Rob Spray took on the role of Avaya’s New Zealand country manager earlier this year, and has since been busy building up the unified communications vendor’s business in the country.
His focus for the next few months, he says, will be on growing the contact centre side of things.
Spray also intends to place a strong focus on video. “Our acquisition of Radvision is a game changer and this technology already heavily used in New Zealand by the Research and Education Advanced Network New Zealand (REANNZ) is unique,” says the country manager.
Avaya announced the acquisition of Radvision in June. At the time, Spray said that in spite of not having a physical office in New Zealand, Radvision already had a strong presence in the local market, with about 2000 clients through the Kiwi Advanced Research and Education Network.
“There are 5000 video calls a month in New Zealand made through that,” he said, adding that Avaya would now be tapping into the high education market and “tying everything together to give them immediate benefits”.
Spray’s work with Avaya is part of the natural progression of his career in the telco sector. An industry veteran, his past roles include CEO of the Telecommunications Industry Group and managing director of Nortel New Zealand. Prior to joining Avaya this year, Spray was national technical operations manager at New Zealand telco and value added reseller Zintel Cogent.
This is a long way away from the career as park ranger that he dreamed of as a kid. Spray’s father was managing director of Knitting Mill and technical director on their board. His son always secretly wished he could match or surpass his achievements and so the park ranger career was set to the side. Instead, Spray chose the world of IT and became, firstly, a computer engineer, before moving onto communications engineering, sales support, sales management and business management.
He remains passionate about the industry that he says keeps “delivering value for more and more people” and keeps challenging him to learn more and do better. “[It is} driving me to keep learning and changing what I thought was possible,” he says.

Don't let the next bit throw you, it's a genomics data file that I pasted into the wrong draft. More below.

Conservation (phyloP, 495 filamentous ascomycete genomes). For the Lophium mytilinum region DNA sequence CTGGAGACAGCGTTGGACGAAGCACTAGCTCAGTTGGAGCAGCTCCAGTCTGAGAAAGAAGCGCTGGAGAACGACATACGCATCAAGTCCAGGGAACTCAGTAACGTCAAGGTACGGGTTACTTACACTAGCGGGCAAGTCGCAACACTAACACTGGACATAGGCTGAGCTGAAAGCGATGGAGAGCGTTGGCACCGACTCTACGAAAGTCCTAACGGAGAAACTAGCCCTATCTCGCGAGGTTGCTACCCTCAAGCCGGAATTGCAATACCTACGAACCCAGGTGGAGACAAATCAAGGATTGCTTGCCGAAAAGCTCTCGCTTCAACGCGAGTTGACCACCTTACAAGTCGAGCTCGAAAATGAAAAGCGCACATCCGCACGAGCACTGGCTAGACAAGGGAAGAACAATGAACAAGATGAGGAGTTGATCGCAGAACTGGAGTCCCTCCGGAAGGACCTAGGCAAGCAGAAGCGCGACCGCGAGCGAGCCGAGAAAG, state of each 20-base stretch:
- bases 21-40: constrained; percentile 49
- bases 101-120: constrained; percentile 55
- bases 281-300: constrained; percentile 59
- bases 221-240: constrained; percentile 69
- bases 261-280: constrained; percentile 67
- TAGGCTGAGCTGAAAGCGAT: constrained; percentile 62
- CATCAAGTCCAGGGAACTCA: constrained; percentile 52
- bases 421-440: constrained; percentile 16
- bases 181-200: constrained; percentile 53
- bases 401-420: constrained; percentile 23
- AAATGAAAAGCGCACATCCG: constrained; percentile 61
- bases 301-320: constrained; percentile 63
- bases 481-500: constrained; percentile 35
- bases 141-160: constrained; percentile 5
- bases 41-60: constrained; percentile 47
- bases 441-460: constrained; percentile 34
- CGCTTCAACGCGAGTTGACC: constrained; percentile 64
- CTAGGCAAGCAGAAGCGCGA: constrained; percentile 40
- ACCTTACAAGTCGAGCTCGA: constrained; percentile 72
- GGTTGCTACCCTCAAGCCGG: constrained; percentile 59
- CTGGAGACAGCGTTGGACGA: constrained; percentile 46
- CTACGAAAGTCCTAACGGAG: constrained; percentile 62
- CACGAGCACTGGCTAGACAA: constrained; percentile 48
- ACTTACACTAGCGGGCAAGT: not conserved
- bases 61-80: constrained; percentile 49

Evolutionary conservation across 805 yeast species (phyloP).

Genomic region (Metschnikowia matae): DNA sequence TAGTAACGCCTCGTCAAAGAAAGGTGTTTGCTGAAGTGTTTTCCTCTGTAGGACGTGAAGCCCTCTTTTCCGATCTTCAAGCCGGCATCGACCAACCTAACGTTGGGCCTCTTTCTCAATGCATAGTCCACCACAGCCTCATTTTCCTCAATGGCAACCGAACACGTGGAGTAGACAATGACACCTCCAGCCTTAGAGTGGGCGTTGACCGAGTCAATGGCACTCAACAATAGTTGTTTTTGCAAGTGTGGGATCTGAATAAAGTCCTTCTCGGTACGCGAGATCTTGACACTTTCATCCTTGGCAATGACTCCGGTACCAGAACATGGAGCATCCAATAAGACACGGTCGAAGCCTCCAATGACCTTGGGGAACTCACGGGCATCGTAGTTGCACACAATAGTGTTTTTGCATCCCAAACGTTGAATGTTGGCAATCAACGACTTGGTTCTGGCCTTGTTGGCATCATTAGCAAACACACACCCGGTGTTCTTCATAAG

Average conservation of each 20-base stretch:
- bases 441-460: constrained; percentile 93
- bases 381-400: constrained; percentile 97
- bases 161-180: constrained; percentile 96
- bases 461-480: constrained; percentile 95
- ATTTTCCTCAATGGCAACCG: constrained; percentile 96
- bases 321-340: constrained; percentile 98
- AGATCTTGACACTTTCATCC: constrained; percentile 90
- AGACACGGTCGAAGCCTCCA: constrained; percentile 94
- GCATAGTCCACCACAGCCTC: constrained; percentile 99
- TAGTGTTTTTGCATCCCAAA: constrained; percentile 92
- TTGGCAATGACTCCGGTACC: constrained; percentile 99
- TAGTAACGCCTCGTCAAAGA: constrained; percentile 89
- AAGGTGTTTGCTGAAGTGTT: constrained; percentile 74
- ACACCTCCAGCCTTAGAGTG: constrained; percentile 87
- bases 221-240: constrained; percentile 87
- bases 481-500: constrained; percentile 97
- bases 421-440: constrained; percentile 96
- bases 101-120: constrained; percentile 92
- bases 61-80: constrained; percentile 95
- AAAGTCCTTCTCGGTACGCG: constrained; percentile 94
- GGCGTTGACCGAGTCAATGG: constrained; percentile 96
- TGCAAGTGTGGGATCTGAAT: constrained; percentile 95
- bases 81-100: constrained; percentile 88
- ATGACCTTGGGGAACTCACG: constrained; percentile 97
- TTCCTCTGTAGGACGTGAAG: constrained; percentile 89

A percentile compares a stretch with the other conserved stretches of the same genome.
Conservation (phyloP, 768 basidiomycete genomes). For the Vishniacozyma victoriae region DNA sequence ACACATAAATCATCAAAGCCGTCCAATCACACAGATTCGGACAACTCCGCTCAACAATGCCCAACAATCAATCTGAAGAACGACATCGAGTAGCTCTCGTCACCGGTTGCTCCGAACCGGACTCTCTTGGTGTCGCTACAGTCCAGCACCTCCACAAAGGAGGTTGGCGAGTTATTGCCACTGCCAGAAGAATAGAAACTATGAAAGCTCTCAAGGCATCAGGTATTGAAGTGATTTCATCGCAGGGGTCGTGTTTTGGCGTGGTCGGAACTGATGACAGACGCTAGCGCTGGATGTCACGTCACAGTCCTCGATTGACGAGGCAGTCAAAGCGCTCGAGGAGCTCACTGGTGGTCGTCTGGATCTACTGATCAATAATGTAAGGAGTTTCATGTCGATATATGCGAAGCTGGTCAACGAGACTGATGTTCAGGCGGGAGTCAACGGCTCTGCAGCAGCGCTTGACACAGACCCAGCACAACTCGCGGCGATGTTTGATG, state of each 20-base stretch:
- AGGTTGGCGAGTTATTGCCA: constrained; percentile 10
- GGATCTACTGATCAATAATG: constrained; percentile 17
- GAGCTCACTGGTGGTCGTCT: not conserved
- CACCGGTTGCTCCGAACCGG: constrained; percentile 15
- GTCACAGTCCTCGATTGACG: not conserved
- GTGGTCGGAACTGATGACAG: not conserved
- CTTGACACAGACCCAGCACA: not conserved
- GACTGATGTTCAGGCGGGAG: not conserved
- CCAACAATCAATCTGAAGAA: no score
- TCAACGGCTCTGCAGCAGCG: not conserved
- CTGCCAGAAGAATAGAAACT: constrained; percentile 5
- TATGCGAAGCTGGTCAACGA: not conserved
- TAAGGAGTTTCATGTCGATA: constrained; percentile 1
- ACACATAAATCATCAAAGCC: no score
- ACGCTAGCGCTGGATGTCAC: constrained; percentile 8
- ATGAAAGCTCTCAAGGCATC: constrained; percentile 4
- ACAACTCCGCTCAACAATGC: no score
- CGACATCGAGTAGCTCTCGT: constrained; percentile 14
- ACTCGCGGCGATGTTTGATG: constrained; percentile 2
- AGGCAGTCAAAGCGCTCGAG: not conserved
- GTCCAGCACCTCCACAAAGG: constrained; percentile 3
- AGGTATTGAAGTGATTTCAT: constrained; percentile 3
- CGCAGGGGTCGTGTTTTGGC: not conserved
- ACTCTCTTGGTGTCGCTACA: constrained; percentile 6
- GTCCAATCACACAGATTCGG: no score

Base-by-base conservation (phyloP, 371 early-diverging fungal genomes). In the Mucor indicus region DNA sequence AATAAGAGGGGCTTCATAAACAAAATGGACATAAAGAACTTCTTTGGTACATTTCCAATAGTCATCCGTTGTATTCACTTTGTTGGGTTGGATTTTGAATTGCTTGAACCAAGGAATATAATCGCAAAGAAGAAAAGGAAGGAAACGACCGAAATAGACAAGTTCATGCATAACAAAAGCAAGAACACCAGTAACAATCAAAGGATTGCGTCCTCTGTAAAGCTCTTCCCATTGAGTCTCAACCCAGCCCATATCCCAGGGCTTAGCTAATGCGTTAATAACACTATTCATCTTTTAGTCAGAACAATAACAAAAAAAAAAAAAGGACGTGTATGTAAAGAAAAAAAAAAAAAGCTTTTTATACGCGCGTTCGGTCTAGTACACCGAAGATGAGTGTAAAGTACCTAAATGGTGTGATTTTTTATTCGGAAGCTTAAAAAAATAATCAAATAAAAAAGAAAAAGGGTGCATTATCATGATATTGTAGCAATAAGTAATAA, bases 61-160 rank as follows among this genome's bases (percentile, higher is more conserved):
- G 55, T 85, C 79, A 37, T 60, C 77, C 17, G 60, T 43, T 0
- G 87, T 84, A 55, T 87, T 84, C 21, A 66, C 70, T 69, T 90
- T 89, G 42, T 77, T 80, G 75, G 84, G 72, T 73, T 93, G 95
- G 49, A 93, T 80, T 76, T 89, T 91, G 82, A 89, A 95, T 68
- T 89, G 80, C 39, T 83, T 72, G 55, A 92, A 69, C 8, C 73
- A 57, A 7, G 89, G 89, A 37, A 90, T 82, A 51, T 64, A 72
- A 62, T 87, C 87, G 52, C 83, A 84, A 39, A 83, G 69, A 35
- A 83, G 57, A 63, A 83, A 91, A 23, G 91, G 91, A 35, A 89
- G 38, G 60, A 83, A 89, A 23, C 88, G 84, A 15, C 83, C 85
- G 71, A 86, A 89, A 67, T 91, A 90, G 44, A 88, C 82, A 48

These days, Spray spends a lot of his time trying to understand what Avaya customers’ key business challenges are and then line up Avaya and its channel partners to solve those challenges. “In addition, I spend a lot of my time evangelising, with channels and with customers - I see my key role as brand champion,” he adds.
According to the country manager, business in New Zealand is, in general, still “pretty flat”. “Most business is characterised by caution - not a bad rule when the world is still recovering from very poor use of credit/debt.” Spray believes persistency and honesty are key to succeed in the industry and advises newcomers to “be honest, humble and love what you do”.
Despite the tough economic times, the country manager is confident about what the future holds for the company. The company has also recently appointed Tim Gentry to the role of ANZ managing director and is now focused on growth through its resellers (such as Gen-i, Ricoh and Connect NZ) and mid-tier customers, government and healthcare.
Where do you live now and where did you grow up and have lived before?
Devonport. It's a great place to bring up a family. I’m originally from Masterton and lived in Wellington, the UK, Germany spent time in Beijing/Singapore and Tokyo
Are you married? Kids?
Married to Karen. We celebrated 15 years in August, and we have two great kids: Imogen, 15, and Jack, 13.
What are you currently reading?
Two books (almost always got two or three on the go): Moby Dick (on new Kindle touch) and Deng Xia Ping and the Transformation of China.
Who is your mentor? Or someone you admire professionally?
My mentor was a great friend, Leigh Davis, who sadly passed away recently.
Do you have any favourite sports?
Lots, I am keen on multisport and adventure racing, competed in 3 coast to coast and numerous multisport events, but also watch most sports time permitting - Rugby, League, Track, etc.
What's your favourite gadget?
Currently my iPhone, though I still think the Kinect is pretty cool.
And your favourite website?
Google. I love the way they are brave enough to mess with their logo. It breaks the mold.
What's your drink of choice?
Beer, although I’m very partial to the Macallum.
What do you think has been the single most important advance in technology?
Mobile – although, I consistently get stunned by progression in Medical field/NanTech/Bio Tech.